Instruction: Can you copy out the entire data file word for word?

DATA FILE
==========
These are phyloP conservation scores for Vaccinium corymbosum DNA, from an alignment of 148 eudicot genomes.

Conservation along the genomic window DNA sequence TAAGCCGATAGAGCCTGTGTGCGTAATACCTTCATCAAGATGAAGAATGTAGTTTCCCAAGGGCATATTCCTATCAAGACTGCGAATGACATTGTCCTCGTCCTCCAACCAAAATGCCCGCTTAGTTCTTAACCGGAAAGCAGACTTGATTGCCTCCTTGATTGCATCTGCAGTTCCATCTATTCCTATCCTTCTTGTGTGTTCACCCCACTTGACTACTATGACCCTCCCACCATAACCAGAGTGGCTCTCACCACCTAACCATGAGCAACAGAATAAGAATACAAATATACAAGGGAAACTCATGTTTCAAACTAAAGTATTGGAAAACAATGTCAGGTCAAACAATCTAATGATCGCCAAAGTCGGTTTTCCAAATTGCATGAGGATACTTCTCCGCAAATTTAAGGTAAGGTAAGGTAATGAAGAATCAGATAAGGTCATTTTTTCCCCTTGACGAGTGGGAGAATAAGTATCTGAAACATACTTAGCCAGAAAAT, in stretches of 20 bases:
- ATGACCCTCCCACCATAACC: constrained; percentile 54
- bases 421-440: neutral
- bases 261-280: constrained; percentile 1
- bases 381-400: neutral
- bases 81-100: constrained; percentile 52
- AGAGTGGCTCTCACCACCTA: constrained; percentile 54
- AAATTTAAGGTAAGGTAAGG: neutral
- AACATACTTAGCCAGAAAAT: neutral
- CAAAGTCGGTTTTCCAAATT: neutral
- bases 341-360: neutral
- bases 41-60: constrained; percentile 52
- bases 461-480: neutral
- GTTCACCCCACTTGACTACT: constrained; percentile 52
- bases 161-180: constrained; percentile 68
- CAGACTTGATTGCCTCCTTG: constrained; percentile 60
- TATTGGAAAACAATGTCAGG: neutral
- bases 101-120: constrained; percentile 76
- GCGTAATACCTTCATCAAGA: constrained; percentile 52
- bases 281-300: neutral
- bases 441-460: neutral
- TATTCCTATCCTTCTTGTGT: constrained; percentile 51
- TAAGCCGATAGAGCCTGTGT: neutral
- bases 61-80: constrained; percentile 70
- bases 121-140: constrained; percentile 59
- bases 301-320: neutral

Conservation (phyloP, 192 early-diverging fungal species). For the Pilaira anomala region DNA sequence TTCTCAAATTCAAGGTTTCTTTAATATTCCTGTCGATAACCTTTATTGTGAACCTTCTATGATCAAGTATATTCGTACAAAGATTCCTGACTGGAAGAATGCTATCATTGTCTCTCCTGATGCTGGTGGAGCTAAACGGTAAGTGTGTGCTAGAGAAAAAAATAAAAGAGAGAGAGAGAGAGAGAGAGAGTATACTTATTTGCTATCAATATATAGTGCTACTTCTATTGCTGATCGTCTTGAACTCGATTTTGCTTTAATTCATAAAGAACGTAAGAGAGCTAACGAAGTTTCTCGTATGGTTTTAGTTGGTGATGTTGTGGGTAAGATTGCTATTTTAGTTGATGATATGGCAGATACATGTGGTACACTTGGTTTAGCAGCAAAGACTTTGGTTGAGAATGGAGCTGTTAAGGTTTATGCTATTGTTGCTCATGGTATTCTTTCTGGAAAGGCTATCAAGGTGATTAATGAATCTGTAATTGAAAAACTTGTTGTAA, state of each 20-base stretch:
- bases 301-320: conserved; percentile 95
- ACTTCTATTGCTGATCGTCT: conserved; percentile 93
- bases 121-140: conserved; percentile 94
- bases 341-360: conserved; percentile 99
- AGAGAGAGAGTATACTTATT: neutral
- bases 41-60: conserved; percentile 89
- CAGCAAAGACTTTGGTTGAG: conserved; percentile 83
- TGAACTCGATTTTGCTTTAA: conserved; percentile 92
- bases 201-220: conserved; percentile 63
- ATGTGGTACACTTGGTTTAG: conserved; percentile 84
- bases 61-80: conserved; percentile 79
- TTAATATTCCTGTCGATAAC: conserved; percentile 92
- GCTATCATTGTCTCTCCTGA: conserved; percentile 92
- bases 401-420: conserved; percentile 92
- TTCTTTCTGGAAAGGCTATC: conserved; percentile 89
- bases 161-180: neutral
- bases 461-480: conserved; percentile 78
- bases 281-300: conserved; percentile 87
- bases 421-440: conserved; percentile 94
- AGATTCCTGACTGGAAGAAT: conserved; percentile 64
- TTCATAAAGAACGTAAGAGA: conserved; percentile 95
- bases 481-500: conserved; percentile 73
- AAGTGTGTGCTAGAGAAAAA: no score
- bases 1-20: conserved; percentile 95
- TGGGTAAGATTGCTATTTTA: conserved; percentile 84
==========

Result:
These are phyloP conservation scores for Vaccinium corymbosum DNA, from an alignment of 148 eudicot genomes.

Conservation along the genomic window DNA sequence TAAGCCGATAGAGCCTGTGTGCGTAATACCTTCATCAAGATGAAGAATGTAGTTTCCCAAGGGCATATTCCTATCAAGACTGCGAATGACATTGTCCTCGTCCTCCAACCAAAATGCCCGCTTAGTTCTTAACCGGAAAGCAGACTTGATTGCCTCCTTGATTGCATCTGCAGTTCCATCTATTCCTATCCTTCTTGTGTGTTCACCCCACTTGACTACTATGACCCTCCCACCATAACCAGAGTGGCTCTCACCACCTAACCATGAGCAACAGAATAAGAATACAAATATACAAGGGAAACTCATGTTTCAAACTAAAGTATTGGAAAACAATGTCAGGTCAAACAATCTAATGATCGCCAAAGTCGGTTTTCCAAATTGCATGAGGATACTTCTCCGCAAATTTAAGGTAAGGTAAGGTAATGAAGAATCAGATAAGGTCATTTTTTCCCCTTGACGAGTGGGAGAATAAGTATCTGAAACATACTTAGCCAGAAAAT, in stretches of 20 bases:
- ATGACCCTCCCACCATAACC: constrained; percentile 54
- bases 421-440: neutral
- bases 261-280: constrained; percentile 1
- bases 381-400: neutral
- bases 81-100: constrained; percentile 52
- AGAGTGGCTCTCACCACCTA: constrained; percentile 54
- AAATTTAAGGTAAGGTAAGG: neutral
- AACATACTTAGCCAGAAAAT: neutral
- CAAAGTCGGTTTTCCAAATT: neutral
- bases 341-360: neutral
- bases 41-60: constrained; percentile 52
- bases 461-480: neutral
- GTTCACCCCACTTGACTACT: constrained; percentile 52
- bases 161-180: constrained; percentile 68
- CAGACTTGATTGCCTCCTTG: constrained; percentile 60
- TATTGGAAAACAATGTCAGG: neutral
- bases 101-120: constrained; percentile 76
- GCGTAATACCTTCATCAAGA: constrained; percentile 52
- bases 281-300: neutral
- bases 441-460: neutral
- TATTCCTATCCTTCTTGTGT: constrained; percentile 51
- TAAGCCGATAGAGCCTGTGT: neutral
- bases 61-80: constrained; percentile 70
- bases 121-140: constrained; percentile 59
- bases 301-320: neutral

Conservation (phyloP, 192 early-diverging fungal species). For the Pilaira anomala region DNA sequence TTCTCAAATTCAAGGTTTCTTTAATATTCCTGTCGATAACCTTTATTGTGAACCTTCTATGATCAAGTATATTCGTACAAAGATTCCTGACTGGAAGAATGCTATCATTGTCTCTCCTGATGCTGGTGGAGCTAAACGGTAAGTGTGTGCTAGAGAAAAAAATAAAAGAGAGAGAGAGAGAGAGAGAGAGTATACTTATTTGCTATCAATATATAGTGCTACTTCTATTGCTGATCGTCTTGAACTCGATTTTGCTTTAATTCATAAAGAACGTAAGAGAGCTAACGAAGTTTCTCGTATGGTTTTAGTTGGTGATGTTGTGGGTAAGATTGCTATTTTAGTTGATGATATGGCAGATACATGTGGTACACTTGGTTTAGCAGCAAAGACTTTGGTTGAGAATGGAGCTGTTAAGGTTTATGCTATTGTTGCTCATGGTATTCTTTCTGGAAAGGCTATCAAGGTGATTAATGAATCTGTAATTGAAAAACTTGTTGTAA, state of each 20-base stretch:
- bases 301-320: conserved; percentile 95
- ACTTCTATTGCTGATCGTCT: conserved; percentile 93
- bases 121-140: conserved; percentile 94
- bases 341-360: conserved; percentile 99
- AGAGAGAGAGTATACTTATT: neutral
- bases 41-60: conserved; percentile 89
- CAGCAAAGACTTTGGTTGAG: conserved; percentile 83
- TGAACTCGATTTTGCTTTAA: conserved; percentile 92
- bases 201-220: conserved; percentile 63
- ATGTGGTACACTTGGTTTAG: conserved; percentile 84
- bases 61-80: conserved; percentile 79
- TTAATATTCCTGTCGATAAC: conserved; percentile 92
- GCTATCATTGTCTCTCCTGA: conserved; percentile 92
- bases 401-420: conserved; percentile 92
- TTCTTTCTGGAAAGGCTATC: conserved; percentile 89
- bases 161-180: neutral
- bases 461-480: conserved; percentile 78
- bases 281-300: conserved; percentile 87
- bases 421-440: conserved; percentile 94
- AGATTCCTGACTGGAAGAAT: conserved; percentile 64
- TTCATAAAGAACGTAAGAGA: conserved; percentile 95
- bases 481-500: conserved; percentile 73
- AAGTGTGTGCTAGAGAAAAA: no score
- bases 1-20: conserved; percentile 95
- TGGGTAAGATTGCTATTTTA: conserved; percentile 84